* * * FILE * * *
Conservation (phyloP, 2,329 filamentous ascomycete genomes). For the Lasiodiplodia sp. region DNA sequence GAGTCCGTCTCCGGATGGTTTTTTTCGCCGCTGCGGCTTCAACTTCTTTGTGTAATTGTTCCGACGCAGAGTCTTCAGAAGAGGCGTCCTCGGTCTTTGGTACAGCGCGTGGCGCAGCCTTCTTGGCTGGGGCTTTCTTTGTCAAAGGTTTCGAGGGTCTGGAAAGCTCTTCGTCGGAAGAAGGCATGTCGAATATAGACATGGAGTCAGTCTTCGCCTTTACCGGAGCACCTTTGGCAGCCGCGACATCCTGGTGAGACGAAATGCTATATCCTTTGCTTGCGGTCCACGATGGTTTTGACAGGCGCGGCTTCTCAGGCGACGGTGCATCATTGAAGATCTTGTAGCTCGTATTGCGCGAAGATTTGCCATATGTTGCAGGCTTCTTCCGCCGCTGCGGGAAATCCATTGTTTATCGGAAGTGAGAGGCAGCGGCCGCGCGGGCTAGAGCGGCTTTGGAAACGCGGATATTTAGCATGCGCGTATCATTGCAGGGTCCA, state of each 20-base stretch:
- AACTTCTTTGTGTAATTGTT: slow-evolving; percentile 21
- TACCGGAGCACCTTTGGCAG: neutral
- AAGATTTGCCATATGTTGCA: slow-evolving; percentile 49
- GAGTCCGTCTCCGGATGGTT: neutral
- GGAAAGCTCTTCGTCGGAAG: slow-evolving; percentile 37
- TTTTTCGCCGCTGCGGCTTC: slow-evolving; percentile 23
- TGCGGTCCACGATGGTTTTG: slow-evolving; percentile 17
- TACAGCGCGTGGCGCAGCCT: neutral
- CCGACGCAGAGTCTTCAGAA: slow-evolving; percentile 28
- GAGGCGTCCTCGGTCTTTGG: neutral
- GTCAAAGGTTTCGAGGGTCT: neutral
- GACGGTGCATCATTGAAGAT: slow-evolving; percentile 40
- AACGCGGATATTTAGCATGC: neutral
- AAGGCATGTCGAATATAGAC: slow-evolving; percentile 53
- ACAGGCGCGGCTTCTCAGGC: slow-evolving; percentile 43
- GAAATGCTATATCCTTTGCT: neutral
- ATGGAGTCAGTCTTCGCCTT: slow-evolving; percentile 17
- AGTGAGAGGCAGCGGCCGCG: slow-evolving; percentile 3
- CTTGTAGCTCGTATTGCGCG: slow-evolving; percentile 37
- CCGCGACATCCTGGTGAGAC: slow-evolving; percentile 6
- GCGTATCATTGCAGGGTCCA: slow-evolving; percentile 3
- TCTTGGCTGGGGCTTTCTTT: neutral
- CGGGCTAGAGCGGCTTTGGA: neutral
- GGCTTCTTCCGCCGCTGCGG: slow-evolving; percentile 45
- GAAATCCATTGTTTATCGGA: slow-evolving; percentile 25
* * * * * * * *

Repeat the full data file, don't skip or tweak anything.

Conservation (phyloP, 2,329 filamentous ascomycete genomes). For the Lasiodiplodia sp. region DNA sequence GAGTCCGTCTCCGGATGGTTTTTTTCGCCGCTGCGGCTTCAACTTCTTTGTGTAATTGTTCCGACGCAGAGTCTTCAGAAGAGGCGTCCTCGGTCTTTGGTACAGCGCGTGGCGCAGCCTTCTTGGCTGGGGCTTTCTTTGTCAAAGGTTTCGAGGGTCTGGAAAGCTCTTCGTCGGAAGAAGGCATGTCGAATATAGACATGGAGTCAGTCTTCGCCTTTACCGGAGCACCTTTGGCAGCCGCGACATCCTGGTGAGACGAAATGCTATATCCTTTGCTTGCGGTCCACGATGGTTTTGACAGGCGCGGCTTCTCAGGCGACGGTGCATCATTGAAGATCTTGTAGCTCGTATTGCGCGAAGATTTGCCATATGTTGCAGGCTTCTTCCGCCGCTGCGGGAAATCCATTGTTTATCGGAAGTGAGAGGCAGCGGCCGCGCGGGCTAGAGCGGCTTTGGAAACGCGGATATTTAGCATGCGCGTATCATTGCAGGGTCCA, state of each 20-base stretch:
- AACTTCTTTGTGTAATTGTT: slow-evolving; percentile 21
- TACCGGAGCACCTTTGGCAG: neutral
- AAGATTTGCCATATGTTGCA: slow-evolving; percentile 49
- GAGTCCGTCTCCGGATGGTT: neutral
- GGAAAGCTCTTCGTCGGAAG: slow-evolving; percentile 37
- TTTTTCGCCGCTGCGGCTTC: slow-evolving; percentile 23
- TGCGGTCCACGATGGTTTTG: slow-evolving; percentile 17
- TACAGCGCGTGGCGCAGCCT: neutral
- CCGACGCAGAGTCTTCAGAA: slow-evolving; percentile 28
- GAGGCGTCCTCGGTCTTTGG: neutral
- GTCAAAGGTTTCGAGGGTCT: neutral
- GACGGTGCATCATTGAAGAT: slow-evolving; percentile 40
- AACGCGGATATTTAGCATGC: neutral
- AAGGCATGTCGAATATAGAC: slow-evolving; percentile 53
- ACAGGCGCGGCTTCTCAGGC: slow-evolving; percentile 43
- GAAATGCTATATCCTTTGCT: neutral
- ATGGAGTCAGTCTTCGCCTT: slow-evolving; percentile 17
- AGTGAGAGGCAGCGGCCGCG: slow-evolving; percentile 3
- CTTGTAGCTCGTATTGCGCG: slow-evolving; percentile 37
- CCGCGACATCCTGGTGAGAC: slow-evolving; percentile 6
- GCGTATCATTGCAGGGTCCA: slow-evolving; percentile 3
- TCTTGGCTGGGGCTTTCTTT: neutral
- CGGGCTAGAGCGGCTTTGGA: neutral
- GGCTTCTTCCGCCGCTGCGG: slow-evolving; percentile 45
- GAAATCCATTGTTTATCGGA: slow-evolving; percentile 25